Sunday, October 04, 2015

The Austrian Masanobu: Holy Grail #2

Austrian artist Robert Philippi (1877-1959) attended the Vienna Academy of Fine Arts under Griepenkerl and Trenkwald and later the Vienna School of Applied Arts under Myrbach and Roller.  He was associated first with Austrian Secessionism and later turned to German Expressionism.  Until the mid-1920s, Philippi mainly used drawing, woodcuts, and etchings as his primary medium of expression, before increasingly concentrating on painting.  He also was a teacher of printmaking techniques, counting Egon Schiele upon his more famous pupils.

"Japanisches Theater" (1910) by Robert Philippi

As far as I know Philippi never journeyed to Japan, although I would interested in learning if anyone is aware that he did.  Nonetheless, in 1910 he produced the above etching which, from the title, presumably depicts Japanese actors in a play. It must be relatively rare because I have yet to find an Austrian or German print dealer who has ever seen a copy.  Did Philippi attend a performance given by a Japanese kabuki troupe that visited Vienna?  Is the scene entirely imagined?  (My best guess is the latter.)

Whether real or imagined, one thing is clear.  Philippi must have seen and studied Japanese prints, in particular, prints by one of the Primitives such as Torii Kiyonobu I (c. 1664-1729), or Okumura Masanobu (1686–1764).   The woman's hairstyle and pose is typical of Japanese prints produced in the early 1700s (or even somewhat earlier).    

The Actor Ichimura Takenojo Reclining on a Balcony (c. 1715)
by Okumura Masanobu
(monochrome woodblock print)

Courtesans and Client (c. early 1700s)
 attributed to Torii Kiyonobu I
(monochrome woodblock print)

Observant readers will notice the stylized monogram "RPH" in the lower right of corner Philippi's "Japanisches Theater" etching.  I am not sufficiently acquainted with Philippi's output to know if it is unique to this print or if it appears on Philippi's other work from this time period.  His prints and drawings from his subsequent Expressionistic period of which I am familiar tend to use "R" above "PH" in plain block letters.  However, his particular monogram on this etching is highly reminiscent of (and likely influenced by) the stylized monograms adopted by members of the Viennese Succession Movement such as Gustav Klimt, Koloman Moser, Josef Hoffmann, Alfred Roller, Felician Freiherr v. Myrbach, and Emil Orlik.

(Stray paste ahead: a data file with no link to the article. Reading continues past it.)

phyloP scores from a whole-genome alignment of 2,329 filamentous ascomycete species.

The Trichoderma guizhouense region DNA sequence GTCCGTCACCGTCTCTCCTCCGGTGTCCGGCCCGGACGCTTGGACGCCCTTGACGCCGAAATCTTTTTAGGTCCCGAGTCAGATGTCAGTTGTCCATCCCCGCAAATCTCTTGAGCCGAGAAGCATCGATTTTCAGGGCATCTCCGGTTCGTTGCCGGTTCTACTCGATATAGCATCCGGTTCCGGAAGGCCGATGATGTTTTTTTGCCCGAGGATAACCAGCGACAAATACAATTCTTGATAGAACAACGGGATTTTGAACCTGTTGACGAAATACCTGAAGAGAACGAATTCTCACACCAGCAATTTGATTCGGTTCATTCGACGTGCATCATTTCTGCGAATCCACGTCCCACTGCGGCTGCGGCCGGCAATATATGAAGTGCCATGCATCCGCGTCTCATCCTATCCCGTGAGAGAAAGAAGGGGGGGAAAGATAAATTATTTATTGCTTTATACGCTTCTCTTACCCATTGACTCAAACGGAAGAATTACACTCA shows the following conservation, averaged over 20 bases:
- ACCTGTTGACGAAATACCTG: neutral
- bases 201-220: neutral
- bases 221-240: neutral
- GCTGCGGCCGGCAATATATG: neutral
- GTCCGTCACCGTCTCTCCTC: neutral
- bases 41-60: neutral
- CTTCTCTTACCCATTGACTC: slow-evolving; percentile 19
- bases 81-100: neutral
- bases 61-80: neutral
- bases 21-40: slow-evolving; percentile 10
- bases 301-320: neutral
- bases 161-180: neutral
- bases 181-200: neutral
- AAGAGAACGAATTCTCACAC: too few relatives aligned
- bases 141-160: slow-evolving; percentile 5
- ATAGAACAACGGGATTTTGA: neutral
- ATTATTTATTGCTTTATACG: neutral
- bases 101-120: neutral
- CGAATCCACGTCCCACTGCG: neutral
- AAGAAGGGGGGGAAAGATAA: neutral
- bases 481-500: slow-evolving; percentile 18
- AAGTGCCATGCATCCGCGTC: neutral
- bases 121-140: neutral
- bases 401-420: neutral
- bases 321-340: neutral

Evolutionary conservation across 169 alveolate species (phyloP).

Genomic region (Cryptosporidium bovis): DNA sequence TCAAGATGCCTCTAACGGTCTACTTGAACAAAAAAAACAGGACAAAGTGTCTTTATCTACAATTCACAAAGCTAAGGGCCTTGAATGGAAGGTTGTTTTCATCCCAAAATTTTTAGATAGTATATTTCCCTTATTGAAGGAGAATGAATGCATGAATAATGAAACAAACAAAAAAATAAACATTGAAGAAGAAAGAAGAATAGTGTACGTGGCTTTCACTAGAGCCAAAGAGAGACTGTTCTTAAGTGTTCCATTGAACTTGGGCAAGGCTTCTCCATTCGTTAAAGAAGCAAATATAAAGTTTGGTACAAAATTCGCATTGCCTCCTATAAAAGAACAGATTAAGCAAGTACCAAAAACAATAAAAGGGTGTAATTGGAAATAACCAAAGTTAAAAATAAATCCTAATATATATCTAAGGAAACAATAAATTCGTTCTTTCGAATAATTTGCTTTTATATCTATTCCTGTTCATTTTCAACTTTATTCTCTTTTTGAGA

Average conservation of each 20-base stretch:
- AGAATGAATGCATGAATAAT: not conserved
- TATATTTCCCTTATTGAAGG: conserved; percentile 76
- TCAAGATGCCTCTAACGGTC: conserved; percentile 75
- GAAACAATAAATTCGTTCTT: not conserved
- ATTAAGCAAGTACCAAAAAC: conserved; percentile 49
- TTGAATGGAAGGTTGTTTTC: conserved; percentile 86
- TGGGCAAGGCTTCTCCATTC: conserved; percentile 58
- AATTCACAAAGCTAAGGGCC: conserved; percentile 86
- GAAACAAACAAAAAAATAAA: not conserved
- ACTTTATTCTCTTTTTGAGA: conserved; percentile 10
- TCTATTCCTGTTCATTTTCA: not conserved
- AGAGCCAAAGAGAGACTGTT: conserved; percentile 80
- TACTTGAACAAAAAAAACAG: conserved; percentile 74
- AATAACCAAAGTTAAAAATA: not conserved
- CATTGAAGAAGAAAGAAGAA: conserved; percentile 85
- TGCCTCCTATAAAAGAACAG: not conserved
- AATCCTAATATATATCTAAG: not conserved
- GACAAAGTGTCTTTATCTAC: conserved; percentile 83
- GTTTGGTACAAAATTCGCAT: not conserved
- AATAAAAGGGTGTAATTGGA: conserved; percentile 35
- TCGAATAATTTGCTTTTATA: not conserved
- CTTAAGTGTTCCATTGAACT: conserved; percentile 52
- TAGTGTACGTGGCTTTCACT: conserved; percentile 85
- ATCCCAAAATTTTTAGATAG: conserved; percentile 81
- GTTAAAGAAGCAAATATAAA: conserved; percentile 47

Selection of monograms found in Max Klinger-Beethoven, 
XIV. Ausstellung-katalog der Weiner Secession (1902)
Personal Collection

This Klinger-Beethoven catalog is well worth seeking out because it also has sixteen orange and black woodblock prints by Orlik, Moser, Myrbach, Karl Moll, Ferdinand Andri, Rudolf Jettmar, Friedrich König, Max Kurzweil, Maximilian Lenz, Wilhelm List, Elena Luksch-Makovsky, and Ernst Stöhr, an example of which is shown below.

Figure Under Willow Tree (1902) by Emil Orlik, found in
Max Klinger-Beethoven, XIV. Ausstellung-katalog der Weiner Secession (1902)
Personal Collection
(woodblock print) 

Thanks to the efforts of the late print dealer and friend Allan Wolman, I was able to obtain this counterproof for Orlik's print, the only counterproof I have encountered for any of Orlik's woodblock prints.  (Some black and white keyblock impressions of Orlik's woodblock prints exist, but that's a horse of a different color.)  In both prints, you can see Orlik's own Secessionist monogram in one of the upper corners.

Counterproof for Figure Under Willow Tree (1902) by Emil Orlik
Personal Collection

Did Philippi produce other Japanese-themed etchings, or was his "Japanisches Theater" etching a one-off?  I honestly don't know.  There's not a lot of information about Philippi on the Internet and, if there is a catalog raisonné for his prints, I have not as yet stumbled upon a copy.  But if a reader is aware of other "Japanese" works by Philippi, please let me know.

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